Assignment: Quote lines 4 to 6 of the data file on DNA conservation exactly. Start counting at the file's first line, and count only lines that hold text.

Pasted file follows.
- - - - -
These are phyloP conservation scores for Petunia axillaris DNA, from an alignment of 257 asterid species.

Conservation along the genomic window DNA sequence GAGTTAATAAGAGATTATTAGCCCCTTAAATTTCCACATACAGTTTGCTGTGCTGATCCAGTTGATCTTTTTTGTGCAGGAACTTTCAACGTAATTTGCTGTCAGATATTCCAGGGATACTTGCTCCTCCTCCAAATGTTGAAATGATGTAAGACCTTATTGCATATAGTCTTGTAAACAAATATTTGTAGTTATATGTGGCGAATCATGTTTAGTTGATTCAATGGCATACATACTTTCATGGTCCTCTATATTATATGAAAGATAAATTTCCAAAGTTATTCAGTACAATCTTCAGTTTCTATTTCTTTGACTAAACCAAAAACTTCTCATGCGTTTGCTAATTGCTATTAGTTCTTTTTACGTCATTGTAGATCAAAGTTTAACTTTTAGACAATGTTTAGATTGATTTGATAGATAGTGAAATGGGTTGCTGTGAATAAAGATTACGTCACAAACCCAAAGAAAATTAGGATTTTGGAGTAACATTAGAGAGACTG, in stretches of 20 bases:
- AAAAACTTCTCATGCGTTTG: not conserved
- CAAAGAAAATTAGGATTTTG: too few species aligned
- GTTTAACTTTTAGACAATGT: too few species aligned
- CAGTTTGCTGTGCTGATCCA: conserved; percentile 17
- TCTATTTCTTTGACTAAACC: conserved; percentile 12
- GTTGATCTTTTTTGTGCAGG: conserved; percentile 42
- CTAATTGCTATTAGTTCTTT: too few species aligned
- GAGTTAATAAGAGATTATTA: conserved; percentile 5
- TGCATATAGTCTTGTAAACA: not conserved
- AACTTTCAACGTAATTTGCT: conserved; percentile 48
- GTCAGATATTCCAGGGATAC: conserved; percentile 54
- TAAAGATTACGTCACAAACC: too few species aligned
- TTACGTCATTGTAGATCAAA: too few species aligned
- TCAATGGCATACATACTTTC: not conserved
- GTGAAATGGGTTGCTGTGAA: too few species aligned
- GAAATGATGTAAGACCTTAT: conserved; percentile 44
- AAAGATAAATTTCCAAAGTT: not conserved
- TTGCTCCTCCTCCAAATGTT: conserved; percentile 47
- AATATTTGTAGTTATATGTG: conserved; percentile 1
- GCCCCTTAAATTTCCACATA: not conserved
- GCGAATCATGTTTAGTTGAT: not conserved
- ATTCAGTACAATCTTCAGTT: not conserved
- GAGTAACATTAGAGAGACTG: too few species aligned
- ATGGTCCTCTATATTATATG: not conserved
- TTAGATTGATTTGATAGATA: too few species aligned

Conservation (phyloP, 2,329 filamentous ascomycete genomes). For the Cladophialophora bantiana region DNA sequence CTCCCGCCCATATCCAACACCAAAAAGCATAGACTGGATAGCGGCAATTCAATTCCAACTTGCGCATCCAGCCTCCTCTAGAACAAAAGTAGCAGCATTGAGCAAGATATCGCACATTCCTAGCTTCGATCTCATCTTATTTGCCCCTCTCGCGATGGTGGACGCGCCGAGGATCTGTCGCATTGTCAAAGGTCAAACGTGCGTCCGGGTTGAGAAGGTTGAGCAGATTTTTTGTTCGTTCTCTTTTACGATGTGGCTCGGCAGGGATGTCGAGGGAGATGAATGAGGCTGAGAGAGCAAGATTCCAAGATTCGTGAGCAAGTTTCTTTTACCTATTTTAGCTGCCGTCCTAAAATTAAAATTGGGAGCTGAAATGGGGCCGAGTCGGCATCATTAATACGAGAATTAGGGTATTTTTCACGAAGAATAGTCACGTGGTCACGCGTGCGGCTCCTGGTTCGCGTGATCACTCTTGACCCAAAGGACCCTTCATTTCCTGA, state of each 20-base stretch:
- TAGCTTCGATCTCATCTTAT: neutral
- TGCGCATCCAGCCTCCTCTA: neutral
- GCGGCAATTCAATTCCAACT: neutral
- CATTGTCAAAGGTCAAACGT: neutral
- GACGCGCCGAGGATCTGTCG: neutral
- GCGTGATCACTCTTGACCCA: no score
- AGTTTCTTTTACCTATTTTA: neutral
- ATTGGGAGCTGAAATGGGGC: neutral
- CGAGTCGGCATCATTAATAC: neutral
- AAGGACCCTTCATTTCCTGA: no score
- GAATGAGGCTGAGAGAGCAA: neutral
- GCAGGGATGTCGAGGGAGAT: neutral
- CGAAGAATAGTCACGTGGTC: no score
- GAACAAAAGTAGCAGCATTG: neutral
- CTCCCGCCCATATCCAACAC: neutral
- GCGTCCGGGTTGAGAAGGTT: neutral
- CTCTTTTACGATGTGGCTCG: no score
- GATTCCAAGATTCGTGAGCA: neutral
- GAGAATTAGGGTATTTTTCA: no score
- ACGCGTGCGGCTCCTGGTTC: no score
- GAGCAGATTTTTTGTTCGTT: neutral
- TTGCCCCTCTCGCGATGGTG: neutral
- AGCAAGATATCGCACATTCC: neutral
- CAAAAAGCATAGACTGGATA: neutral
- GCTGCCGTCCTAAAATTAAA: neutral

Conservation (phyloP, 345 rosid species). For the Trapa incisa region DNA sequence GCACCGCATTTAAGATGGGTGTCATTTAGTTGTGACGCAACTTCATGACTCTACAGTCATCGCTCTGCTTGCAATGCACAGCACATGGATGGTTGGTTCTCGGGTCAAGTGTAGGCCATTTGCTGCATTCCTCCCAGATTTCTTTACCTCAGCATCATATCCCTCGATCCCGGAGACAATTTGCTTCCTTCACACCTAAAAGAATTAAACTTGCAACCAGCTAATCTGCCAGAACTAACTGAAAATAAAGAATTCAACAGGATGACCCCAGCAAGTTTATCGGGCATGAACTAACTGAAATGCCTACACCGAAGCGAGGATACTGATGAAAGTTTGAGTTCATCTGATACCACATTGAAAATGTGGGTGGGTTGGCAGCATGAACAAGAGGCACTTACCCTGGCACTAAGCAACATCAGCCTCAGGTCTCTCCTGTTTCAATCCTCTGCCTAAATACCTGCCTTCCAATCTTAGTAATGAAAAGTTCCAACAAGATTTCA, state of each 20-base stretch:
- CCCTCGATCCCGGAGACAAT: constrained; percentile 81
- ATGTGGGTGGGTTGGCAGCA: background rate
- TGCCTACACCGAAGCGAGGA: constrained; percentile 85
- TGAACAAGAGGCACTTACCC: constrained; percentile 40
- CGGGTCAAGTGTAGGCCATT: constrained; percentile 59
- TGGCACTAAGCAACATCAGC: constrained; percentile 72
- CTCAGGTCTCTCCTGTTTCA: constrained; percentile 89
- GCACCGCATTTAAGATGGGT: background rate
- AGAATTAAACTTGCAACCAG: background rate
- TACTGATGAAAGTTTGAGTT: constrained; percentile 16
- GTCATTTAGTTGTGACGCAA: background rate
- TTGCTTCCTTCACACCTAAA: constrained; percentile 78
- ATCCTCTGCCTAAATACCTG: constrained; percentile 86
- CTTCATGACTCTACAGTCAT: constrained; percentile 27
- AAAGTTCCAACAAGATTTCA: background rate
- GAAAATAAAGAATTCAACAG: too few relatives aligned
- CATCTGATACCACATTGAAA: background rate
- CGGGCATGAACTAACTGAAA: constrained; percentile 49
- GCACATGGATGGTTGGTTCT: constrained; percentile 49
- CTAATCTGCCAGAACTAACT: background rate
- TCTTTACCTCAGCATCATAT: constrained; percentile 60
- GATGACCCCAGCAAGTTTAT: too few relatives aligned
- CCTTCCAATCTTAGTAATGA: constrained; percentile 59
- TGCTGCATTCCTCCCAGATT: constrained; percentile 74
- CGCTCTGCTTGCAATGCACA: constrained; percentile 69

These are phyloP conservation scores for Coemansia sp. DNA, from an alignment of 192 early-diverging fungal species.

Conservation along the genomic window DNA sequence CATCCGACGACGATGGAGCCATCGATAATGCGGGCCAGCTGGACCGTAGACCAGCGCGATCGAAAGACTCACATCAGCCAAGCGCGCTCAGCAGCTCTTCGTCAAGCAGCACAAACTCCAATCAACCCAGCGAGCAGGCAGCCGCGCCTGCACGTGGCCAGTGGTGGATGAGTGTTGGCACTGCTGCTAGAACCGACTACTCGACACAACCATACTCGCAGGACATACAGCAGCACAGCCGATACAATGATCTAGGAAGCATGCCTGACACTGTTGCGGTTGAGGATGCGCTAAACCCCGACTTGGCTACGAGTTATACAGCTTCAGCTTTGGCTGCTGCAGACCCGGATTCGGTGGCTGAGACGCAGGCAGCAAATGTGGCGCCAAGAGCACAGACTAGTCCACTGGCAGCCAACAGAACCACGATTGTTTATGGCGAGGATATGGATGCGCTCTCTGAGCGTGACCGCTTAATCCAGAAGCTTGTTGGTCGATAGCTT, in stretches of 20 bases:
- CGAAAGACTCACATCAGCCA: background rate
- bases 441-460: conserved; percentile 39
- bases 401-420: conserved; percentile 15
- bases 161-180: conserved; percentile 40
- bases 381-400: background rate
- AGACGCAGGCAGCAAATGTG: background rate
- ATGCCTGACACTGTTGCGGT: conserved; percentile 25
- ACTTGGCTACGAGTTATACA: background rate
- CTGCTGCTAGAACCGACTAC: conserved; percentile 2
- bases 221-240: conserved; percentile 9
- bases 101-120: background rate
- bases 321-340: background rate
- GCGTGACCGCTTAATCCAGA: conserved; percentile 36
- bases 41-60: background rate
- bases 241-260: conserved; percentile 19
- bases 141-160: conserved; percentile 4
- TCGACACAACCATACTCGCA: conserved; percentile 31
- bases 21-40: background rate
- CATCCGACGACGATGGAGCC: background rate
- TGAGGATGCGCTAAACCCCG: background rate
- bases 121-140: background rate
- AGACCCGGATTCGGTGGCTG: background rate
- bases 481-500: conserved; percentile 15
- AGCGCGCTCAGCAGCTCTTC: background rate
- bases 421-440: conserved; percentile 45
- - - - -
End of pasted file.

- CAAAGAAAATTAGGATTTTG: too few species aligned
- GTTTAACTTTTAGACAATGT: too few species aligned
- CAGTTTGCTGTGCTGATCCA: conserved; percentile 17